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How low will soybean markets go?

Article cover photo
ISA district 4 director Jeff Frank said the soybean market has been hit hard. Uncertainty remains. (Photo: Joseph L. Murphy/Iowa Soybean Association)

By Bethany Baratta, ISA senior writer

November soybean prices are edging lower this week following tweets from President Donald Trump threatening to raise tariffs on Chinese products from 10 percent to 25 percent. U.S. and Chinese officials are still expected to meet this week to continue trade negotiations as planned.

But the latest downturn in the soybean market is another hit to U.S. soybean farmers. The November 2019 soybean contract settled at $8.53 per bushel at the CME Group, down from the $10.60 range before the United States put tariffs on Chinese products a year ago.

But just how low will soybean prices go?

That remains to be seen, said Chad Hart, grains market specialist at Iowa State University (ISU).

“The sad part is we know prices can go lower still,” Hart said.

The uncertainty of the passage of the U.S.-Mexico-Canada Agreement (USMCA) and the lingering trade talks with China could help spur more soybean sales, Hart said. But weaker soybean meal demand due to African swine fever combined with abundant soybean supplies weigh on supplies and demand.

“We’ve experienced $2-per-bushel drops, and I don’t think we’re talking about setting up more of those. But if there’s no resolution to these trade deals before harvest, we could see additional pressure to take us into $7 soybeans,” Hart said.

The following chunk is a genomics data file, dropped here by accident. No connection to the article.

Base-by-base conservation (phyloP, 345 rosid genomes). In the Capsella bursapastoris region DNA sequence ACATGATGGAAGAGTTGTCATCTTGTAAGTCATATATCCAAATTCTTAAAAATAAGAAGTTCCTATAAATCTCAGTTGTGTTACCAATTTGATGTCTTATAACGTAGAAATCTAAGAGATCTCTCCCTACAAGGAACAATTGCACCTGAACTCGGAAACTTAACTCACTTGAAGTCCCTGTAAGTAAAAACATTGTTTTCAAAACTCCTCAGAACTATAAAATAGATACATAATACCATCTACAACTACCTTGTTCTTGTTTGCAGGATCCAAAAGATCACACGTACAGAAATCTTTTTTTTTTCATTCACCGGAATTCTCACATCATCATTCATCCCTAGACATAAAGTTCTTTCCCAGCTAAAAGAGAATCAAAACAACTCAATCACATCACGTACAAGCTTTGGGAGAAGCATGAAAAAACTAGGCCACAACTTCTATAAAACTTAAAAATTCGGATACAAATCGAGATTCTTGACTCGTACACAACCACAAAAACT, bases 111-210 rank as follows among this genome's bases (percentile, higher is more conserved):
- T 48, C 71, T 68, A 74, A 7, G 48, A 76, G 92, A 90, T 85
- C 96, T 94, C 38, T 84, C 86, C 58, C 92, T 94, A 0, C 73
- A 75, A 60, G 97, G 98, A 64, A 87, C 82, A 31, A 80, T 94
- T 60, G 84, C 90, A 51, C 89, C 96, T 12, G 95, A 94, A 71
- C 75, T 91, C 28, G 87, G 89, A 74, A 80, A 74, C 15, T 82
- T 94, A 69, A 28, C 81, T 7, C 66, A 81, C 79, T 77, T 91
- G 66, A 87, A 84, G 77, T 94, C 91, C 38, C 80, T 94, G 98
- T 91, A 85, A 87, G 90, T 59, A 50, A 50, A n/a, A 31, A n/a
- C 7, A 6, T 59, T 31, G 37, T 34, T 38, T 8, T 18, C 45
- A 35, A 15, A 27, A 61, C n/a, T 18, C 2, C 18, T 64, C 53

Though a deal with China would help alleviate the reverberations from the retaliatory tariffs, it doesn’t solve the supply issue, said Bill Shipley, ISA district 7 director from Nodaway.

“We have way too many soybean supplies,” Shipley said.

It places greater importance on getting deals like the USMCA done, Shipley said.

“We’re losing too many markets. They need to ratify USMCA and get the China deal worked out,” he said.

The next three weeks are “crucial” in determining just how much soybean supplies will be on the market, Hart said.

“The area that doesn’t get planted to corn, where does it go? Does it get planted to soybeans? The more area that soybeans have to absorb, the more supply pressure builds up on the soybean market. If you have no trade deal plus increased area, that is sort of the worst-case scenario for soybean prices,” Hart said.

 “It’s ugly,” said Jeff Frank, ISA District 4 director in Auburn. “I really don’t know where this market is going to go.”

Frank, who has finished planting his crops, said he’d like to see some certainty in the marketplace.

Marketing decisions

So, what do you do with old-crop and new-crop soybean supplies?

Hart suggests sitting tight for a bit.

“There’s no reason to be aggressive right now for either old crop or new crop soybeans. You might as well wait and see how things change over the next month or so,” he said.

There ought to be better marketing opportunities in the near future, Hart said.

“Let time be your ally as opposed to your adversary right now.”

Contact Bethany Baratta at


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